There is unconditional love in the folding of clothes. Sometime last week I did laundry in a batch mixed with my own, my mother’s, and my father’s. As I was folding my laundry to my Beyonce soundtrack, I was ready to just return the laundry basket to their room unfolded because they’re clean anyhow and they can fold it themselves. But when I picked up my last piece of clothing from the basket, I realized something quite startling: my mom would have never done that. Whenever she gets her hands on my laundry, she folds and irons everything; it doesn’t matter whose it is. Sometimes there are certain shirts I’ll ask her to iron because I’m too lazy to do so, but she always folds my clothes the neatest way I’ve ever seen. I’m grateful for that. I realized that this is one way she gives me and my sister unconditional love. I started to cry in this moment. It’s after midnight as Beyonce continues to play from my Mac downstairs and I look into the basket at my parents’ clothes and hesitating no further, I fold them; mind you it wasn’t a full basket to begin with so there wasn’t much to fold. The realization just kept repeating in my mind: this is unconditional love, this is unconditional love. She treats our clothes with care without being asked to do so because she is our mother, we are her children, she loves us, and that’s the role she wants to play as a mother, a mother that wants to take care of her kids.

laundry

Most of my mom’s laundry was her underwear. I am usually averse to touching any of my family members’ underwear because they’re soiled, but that never stopped my mom from washing all of our clothes. So I folded my parents’ underwear from the light in my room while my dad slept with his door open, light splashing onto his tired face, and I did it happily. “XO” by Beyonce came on as I finished up, and when I had one foot into my parents’ room to place their clothes on the bench, Beyonce sang out the second verse, “We don’t have forever. Ooh, baby daylight’s wasting. You better kiss me, before our time has run out.” I quickly took a step back into the lit hallway and gasped at the intensity of which that verse hit me and sobbed as quietly as I could without waking my dad. This song especially makes me feel the shortness of time and when I heard that second verse, I thought of the distance between my parents and me and I didn’t want it there anymore. I want them to kiss me before our time is run out. We have our problems just like any other family, but being back at home has made me realize and see things I never did before. A new intimacy lingers in the solitude. Coming back from study abroad and completing my college career has made the opaque a little clearer. I feel more connected, or at least I want to, and wanting that means so much to me.

Now I know: there is unconditional love in folded laundry.

*First photo by Charlottine
*Second photo by Fins

Echoes

What will be the echoes of my life? The fragments that for some reason I was meant to remember. I pride myself on having a great memory, remembering the small things that people forget or overlook. I  treasure the details. But will it be enough as my life expands? How will I remember everything that mattered? Everyone that mattered? Must I journal all the events of my life? At the end of it, I want to be able to say I lived a long life and loved many. I forever want to live sharp and innumerable slices of life and be a slice of life myself. I want to live so fiercely and strikingly unique that everyone remembers me. At the edge of 22, it already feels like I’ve lived an entire lifetime and I’m surprised and a little tired to find out that it’s not over. I still have more people to meet, friends to make, trinkets of family to be found. There are still more languages to learn, food to eat, places to see, men to date, clothes to wear, music to cry and die over or dance to. I still have words to write, thoughts to share, art to create. I am blessed with the wisdom that life is longer, that life is gigantic, swift, and unpredictable. I am blessed with the wisdom to envision a bigger picture.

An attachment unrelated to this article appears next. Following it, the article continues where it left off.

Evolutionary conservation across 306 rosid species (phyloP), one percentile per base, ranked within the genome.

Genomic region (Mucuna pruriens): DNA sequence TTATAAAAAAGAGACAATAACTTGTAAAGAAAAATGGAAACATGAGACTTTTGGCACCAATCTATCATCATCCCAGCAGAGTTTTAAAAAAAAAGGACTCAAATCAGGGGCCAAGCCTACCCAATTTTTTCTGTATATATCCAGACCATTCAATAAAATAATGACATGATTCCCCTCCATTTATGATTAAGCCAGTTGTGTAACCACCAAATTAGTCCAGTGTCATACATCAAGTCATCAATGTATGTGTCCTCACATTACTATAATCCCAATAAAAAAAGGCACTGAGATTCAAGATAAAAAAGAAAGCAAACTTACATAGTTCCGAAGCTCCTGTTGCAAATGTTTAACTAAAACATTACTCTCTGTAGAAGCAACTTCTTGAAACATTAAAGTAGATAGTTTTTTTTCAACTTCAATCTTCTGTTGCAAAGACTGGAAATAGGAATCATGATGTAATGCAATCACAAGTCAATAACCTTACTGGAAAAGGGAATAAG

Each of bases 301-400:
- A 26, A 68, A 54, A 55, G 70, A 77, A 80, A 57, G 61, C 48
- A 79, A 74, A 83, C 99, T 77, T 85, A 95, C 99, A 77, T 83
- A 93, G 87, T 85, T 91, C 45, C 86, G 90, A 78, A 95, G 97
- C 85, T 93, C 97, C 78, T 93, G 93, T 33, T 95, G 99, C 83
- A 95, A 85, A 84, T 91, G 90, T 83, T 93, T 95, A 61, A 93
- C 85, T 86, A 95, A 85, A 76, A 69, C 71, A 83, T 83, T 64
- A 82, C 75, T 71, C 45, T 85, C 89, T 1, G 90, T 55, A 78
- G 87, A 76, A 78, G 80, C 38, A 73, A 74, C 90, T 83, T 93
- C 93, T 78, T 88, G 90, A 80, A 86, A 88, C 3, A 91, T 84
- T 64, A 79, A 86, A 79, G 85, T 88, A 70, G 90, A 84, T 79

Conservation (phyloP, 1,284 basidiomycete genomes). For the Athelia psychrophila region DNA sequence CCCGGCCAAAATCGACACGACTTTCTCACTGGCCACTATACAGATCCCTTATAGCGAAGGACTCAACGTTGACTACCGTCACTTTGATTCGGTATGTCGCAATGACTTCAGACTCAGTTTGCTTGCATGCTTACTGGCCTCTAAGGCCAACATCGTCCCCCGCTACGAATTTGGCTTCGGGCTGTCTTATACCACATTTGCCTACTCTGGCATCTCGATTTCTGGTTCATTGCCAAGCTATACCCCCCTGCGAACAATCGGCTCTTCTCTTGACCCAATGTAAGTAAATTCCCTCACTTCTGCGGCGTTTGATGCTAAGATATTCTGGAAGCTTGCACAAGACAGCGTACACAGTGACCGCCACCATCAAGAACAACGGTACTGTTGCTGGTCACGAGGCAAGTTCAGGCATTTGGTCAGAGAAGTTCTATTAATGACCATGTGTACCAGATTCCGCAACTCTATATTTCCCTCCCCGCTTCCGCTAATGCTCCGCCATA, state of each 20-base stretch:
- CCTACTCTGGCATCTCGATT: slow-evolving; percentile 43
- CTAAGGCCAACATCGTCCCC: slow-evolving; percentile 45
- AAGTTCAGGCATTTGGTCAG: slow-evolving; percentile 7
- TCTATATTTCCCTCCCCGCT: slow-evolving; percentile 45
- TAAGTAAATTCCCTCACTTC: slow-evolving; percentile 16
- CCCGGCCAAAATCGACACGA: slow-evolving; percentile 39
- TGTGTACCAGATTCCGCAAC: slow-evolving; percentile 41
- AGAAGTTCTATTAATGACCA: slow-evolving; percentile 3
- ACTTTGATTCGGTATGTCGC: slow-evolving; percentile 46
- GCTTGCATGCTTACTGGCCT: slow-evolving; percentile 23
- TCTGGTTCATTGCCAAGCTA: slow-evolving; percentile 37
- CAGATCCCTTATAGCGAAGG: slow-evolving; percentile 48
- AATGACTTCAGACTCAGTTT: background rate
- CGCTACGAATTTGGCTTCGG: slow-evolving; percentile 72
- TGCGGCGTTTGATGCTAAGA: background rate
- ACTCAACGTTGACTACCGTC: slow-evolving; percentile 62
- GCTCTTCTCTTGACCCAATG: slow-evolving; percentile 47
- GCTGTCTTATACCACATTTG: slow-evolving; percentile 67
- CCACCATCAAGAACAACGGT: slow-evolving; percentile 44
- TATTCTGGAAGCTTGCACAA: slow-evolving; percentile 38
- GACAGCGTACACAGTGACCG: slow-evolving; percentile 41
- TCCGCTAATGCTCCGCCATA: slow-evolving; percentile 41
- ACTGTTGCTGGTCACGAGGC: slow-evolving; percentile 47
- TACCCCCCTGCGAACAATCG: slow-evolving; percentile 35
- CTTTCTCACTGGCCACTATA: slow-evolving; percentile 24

I am no longer a child, so comes the death of my childhood dreams. Adulthood is sprouting like seeds in my limbs, the current of my blood. But the bones of my childhood remain. I never gave much thought to the idea of growing up. When I was 14, I thought my 20’s would be my golden age. I imagined I would be this mature sexual being with the full right to party, going to every club and dancing with the rest. But I never considered the reality to this fantasy. Alas, I am not this sexual being, but a romantic one. An epic dreamer and designer of grandeur scenarios and serendipitous happenings. Hopeful for the enchanted touch of an angelic boy. A bright eyed wanderer wading through teeming seas of the vicious and the delicate. Vulnerable. Innocent. Prudent. A conjurer of the fantastic and best that life has to offer. These are my childhood bones that map out the man I’m supposed to be.

What intimidates and thrills me is coming alive into the feeling that the future is now. I think deeply about what I’m supposed to be doing with my life and how much it matters to me in the moment, tomorrow, and for the span of my entire life. I want to whirl myself in the directions that stimulate me and make me come alive. All my life, I’ve been preparing myself to reach out for what is beyond. Studying abroad in Jerusalem was the first thing that ever brought me outside of who I thought I was. Choosing that journey was the first cracked step that allowed me to walk past the life I knew; the only life I thought possible for myself. For once I reached beyond the distance afforded me by my childhood bones into a sphere of adult possibilities where I realized that life is infinitely cyclical. I don’t want to be a permanent echo, but a resounding wave of love and happiness, swirling freely through time.